UTHSC Partners with Memphis Crisis Center for Suicide Prevention Awareness Month

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Billboards around town, like this one at Union and Manassas on the UTHSC campus, aim to help spread awareness that the Memphis Crisis Center provides help for those in crisis 24/7, 365 days a year.

The University of Tennessee Health Science Center has supported the Memphis Crisis Center since the 24/7 crisis hotline was founded almost 40 years ago. UTHSC is partnering with the crisis center this month, Suicide Prevention Awareness Month, to help raise public awareness of the hotline number and the around-the-clock help the center provides.

UTHSC has worked with the crisis center to place billboards around the Memphis area bearing the message: “Need Help? We Care 24/7 and the hotline number 901.CRISIS.7 or 901.274.7477. The university donated space on the prominent billboard at Union and Manassas on the campus and worked with Lamar Advertising Company of Memphis to secure space on 10 smaller billboards throughout the community.

According to the U.S. Centers for Disease Control and Prevention, the suicide rate in the United States is at its highest since World War II. In 1999, there were 10.5 suicides per 100,000 people. In 2017, there were 14 per 100,000.

The numbers continue to climb in Tennessee. Suicide is the ninth-leading cause of death in Tennessee, and the state’s rate of 17.3 per 100,000 tops the national rate. According to the Tennessee Suicide Prevention Network, suicide rates for males are generally four times higher than those for females. The number of suicides in Tennessee increases with age through ages 45 to 49, then levels off, before spiking again after age 75. As of 2015, suicide was the third-leading cause of death for young people ages 10-19 in the state

Executive Director Mike LaBonte encourages anyone facing a life challenge and in need of a compassionate listener to call the confidential hotline. “Don’t wait to get help, go ahead and reach out,” he said. “There is hope and you’re not alone. Your life is worth a phone call.”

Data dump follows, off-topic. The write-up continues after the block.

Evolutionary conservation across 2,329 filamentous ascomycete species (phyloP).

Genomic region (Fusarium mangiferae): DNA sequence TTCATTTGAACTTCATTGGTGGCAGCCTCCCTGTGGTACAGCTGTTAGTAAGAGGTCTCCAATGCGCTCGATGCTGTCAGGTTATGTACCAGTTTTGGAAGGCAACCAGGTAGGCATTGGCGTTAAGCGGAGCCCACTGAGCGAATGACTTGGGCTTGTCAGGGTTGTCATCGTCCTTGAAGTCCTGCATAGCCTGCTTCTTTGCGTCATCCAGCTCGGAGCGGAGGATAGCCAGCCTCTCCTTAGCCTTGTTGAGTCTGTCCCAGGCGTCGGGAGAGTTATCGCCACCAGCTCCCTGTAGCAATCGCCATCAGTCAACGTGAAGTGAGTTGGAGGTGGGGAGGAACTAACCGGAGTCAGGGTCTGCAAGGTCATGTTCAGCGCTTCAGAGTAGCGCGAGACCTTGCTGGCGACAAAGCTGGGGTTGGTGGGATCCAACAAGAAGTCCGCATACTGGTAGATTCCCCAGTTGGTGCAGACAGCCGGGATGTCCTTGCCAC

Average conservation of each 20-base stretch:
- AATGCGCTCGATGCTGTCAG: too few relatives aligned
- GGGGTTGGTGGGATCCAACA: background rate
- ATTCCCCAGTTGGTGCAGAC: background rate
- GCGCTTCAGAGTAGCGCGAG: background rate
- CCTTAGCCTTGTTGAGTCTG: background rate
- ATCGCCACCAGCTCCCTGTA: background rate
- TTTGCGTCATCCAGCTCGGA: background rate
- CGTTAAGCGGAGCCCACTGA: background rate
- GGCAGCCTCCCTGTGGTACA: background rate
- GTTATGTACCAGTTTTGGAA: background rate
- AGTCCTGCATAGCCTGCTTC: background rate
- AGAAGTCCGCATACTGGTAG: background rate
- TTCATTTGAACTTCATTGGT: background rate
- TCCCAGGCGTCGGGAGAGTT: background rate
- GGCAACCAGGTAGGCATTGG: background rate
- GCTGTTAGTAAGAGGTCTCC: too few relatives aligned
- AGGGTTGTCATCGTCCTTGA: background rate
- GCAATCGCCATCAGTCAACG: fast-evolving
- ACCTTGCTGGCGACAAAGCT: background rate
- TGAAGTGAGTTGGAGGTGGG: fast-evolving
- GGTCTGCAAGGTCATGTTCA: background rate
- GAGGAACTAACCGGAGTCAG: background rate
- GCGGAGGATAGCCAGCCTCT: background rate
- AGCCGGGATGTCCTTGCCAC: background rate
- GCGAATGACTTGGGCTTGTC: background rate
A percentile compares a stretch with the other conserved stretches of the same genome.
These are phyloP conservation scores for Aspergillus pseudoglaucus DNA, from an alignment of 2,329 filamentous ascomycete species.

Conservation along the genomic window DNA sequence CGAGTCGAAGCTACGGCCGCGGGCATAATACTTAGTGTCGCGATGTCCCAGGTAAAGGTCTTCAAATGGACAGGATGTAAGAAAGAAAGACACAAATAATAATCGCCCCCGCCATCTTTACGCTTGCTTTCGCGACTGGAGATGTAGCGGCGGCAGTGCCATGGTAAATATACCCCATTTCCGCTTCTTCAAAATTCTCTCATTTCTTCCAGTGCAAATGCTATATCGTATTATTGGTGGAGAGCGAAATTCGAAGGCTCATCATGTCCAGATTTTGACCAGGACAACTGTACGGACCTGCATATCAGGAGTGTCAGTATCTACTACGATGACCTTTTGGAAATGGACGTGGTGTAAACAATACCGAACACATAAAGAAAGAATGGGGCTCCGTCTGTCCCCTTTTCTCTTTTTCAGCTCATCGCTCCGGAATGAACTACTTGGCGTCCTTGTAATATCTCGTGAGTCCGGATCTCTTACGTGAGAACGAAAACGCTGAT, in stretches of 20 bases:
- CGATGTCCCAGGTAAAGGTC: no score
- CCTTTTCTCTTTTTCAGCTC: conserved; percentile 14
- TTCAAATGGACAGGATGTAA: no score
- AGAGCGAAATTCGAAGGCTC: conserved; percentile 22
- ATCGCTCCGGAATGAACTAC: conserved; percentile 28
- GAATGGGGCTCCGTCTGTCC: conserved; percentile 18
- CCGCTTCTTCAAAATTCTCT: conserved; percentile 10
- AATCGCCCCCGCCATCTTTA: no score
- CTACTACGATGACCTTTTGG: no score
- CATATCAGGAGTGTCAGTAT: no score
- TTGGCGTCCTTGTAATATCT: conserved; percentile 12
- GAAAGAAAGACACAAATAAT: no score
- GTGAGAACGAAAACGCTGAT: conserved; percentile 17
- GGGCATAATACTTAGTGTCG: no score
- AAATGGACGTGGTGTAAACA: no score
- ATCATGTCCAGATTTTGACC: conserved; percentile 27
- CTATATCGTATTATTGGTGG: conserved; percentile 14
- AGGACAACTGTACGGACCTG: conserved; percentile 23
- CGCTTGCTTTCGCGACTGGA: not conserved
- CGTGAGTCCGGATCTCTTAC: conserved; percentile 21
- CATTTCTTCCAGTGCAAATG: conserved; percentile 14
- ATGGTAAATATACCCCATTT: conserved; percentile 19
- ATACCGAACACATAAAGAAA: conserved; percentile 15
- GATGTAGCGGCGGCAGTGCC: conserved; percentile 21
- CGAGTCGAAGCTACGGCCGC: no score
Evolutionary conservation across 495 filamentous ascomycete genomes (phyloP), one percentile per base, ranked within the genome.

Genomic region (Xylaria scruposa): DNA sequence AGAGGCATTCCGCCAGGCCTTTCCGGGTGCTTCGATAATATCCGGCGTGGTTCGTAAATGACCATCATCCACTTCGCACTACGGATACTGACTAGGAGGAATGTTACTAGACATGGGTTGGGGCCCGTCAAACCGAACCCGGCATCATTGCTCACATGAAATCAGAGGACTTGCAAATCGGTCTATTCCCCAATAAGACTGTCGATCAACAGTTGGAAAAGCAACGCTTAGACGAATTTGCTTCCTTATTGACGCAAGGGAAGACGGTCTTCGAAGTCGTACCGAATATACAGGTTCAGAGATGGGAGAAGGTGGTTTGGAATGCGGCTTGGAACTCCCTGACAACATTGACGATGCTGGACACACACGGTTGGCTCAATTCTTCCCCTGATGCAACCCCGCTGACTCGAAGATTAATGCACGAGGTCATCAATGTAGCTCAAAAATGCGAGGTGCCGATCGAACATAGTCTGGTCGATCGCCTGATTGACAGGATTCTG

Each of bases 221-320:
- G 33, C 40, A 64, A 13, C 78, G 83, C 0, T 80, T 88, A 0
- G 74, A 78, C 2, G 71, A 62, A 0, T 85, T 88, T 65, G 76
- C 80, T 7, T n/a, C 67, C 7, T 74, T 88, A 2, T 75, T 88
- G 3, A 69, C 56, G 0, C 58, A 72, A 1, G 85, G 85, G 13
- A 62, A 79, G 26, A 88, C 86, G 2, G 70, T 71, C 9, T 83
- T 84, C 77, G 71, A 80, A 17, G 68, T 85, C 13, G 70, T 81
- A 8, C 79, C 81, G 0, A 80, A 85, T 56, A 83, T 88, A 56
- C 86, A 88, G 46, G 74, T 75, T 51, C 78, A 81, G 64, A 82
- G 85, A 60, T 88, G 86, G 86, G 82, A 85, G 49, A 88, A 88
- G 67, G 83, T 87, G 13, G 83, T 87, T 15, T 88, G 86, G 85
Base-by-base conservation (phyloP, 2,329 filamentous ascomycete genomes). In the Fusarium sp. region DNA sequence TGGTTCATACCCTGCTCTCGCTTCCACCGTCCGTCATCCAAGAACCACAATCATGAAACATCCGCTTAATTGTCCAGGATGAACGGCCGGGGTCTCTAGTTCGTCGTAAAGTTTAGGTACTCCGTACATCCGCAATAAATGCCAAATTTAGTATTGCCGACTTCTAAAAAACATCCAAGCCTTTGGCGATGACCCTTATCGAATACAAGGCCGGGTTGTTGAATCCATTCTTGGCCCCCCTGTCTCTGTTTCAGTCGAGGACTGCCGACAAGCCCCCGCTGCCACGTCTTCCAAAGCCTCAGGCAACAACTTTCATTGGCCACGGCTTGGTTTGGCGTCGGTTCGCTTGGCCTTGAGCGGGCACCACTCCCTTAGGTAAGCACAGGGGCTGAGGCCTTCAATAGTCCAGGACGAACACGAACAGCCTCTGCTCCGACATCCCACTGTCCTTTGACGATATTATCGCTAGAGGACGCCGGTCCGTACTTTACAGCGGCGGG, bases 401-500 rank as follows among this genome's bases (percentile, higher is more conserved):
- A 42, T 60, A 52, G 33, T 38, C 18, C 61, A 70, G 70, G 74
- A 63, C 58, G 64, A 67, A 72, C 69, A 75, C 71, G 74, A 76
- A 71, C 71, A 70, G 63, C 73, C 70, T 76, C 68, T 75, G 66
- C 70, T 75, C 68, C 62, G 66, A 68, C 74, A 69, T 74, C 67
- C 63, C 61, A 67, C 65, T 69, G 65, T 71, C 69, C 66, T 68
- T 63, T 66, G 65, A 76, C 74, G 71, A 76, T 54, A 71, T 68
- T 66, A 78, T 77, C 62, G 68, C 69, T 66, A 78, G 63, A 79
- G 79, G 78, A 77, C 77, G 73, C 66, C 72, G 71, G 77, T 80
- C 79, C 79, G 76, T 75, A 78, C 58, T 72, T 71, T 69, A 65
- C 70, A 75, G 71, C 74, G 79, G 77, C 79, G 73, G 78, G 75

Along with the billboard campaign, the Memphis Crisis Center has several events this month to raise awareness and funds for its operation.

  • September 14: “Don’t Let Your Song Fade Away,” a rock concert benefiting the Memphis Crisis Center. A dozen bands play throughout the day from 1 p.m. -1 a.m. at Rockhouse Live, 5709 Raleigh-Lagrange in Bartlett, $10 admission.
  • September 19: “Live to Tell: Saving Lives Suicide Prevention Conference.” This event is being put on by the Tennessee Suicide Prevention Network, with the Memphis Crisis Center as a major sponsor. Hope Church, 8:30 a.m.-2 p.m. Register: https://www.eventbrite.com/e/live-to-tell-saving-lives-in-memphis-shelby-county-suicide-prevention-conference-tickets-62607449567
  • September 23: Memphis Crisis Center Benefit Dinner at Char Restaurant. All proceeds benefit the Memphis Crisis Center. Four-course dinner from 6-9 p.m. Reservations required.

LaBonte stresses that the center is ready to help with all types of crisis calls. Calls also come in from people dealing with domestic violence, sexual assault, child abuse, and elder abuse, as well as financial and health issues. “We’re a full-service crisis line,” he said.

UTHSC partners with the Memphis Crisis Center providing space for its call center, training facility, and administrative offices on the campus.